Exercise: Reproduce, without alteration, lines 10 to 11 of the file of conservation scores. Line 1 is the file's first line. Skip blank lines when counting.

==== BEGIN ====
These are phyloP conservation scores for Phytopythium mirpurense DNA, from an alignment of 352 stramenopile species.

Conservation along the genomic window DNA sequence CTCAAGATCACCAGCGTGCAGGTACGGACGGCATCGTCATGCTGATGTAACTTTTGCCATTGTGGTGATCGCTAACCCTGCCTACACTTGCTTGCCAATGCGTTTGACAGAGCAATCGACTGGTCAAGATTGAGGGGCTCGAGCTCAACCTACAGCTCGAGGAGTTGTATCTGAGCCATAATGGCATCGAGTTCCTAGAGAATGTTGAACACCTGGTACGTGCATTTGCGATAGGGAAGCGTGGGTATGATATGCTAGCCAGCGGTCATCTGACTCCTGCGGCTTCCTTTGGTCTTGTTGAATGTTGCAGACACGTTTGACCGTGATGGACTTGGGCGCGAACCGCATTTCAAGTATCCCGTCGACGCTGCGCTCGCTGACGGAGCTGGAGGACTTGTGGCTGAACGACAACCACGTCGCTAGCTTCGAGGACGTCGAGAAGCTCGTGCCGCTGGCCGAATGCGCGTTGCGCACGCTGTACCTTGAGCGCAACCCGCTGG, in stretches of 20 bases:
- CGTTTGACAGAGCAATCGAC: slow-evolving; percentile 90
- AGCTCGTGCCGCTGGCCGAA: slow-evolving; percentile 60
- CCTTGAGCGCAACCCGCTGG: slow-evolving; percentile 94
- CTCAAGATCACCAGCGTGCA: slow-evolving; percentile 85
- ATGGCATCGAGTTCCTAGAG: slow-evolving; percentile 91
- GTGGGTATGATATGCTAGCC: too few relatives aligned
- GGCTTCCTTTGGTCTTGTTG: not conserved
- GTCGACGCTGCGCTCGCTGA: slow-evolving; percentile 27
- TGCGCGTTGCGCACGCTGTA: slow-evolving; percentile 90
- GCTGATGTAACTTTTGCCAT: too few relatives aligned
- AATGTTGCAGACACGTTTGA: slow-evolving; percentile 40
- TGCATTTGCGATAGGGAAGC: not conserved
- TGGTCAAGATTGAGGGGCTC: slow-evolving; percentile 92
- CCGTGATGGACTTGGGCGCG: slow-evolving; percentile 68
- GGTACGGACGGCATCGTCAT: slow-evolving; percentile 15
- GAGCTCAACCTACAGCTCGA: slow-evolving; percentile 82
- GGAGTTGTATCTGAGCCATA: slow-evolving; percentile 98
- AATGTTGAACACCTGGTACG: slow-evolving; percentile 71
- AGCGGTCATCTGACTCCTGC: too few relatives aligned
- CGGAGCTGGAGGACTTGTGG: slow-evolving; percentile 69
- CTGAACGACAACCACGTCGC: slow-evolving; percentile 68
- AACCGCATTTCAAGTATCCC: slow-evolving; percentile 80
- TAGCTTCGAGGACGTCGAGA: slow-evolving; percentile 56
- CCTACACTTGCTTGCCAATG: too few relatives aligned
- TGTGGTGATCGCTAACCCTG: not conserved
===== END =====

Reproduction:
- GTCGACGCTGCGCTCGCTGA: slow-evolving; percentile 27
- TGCGCGTTGCGCACGCTGTA: slow-evolving; percentile 90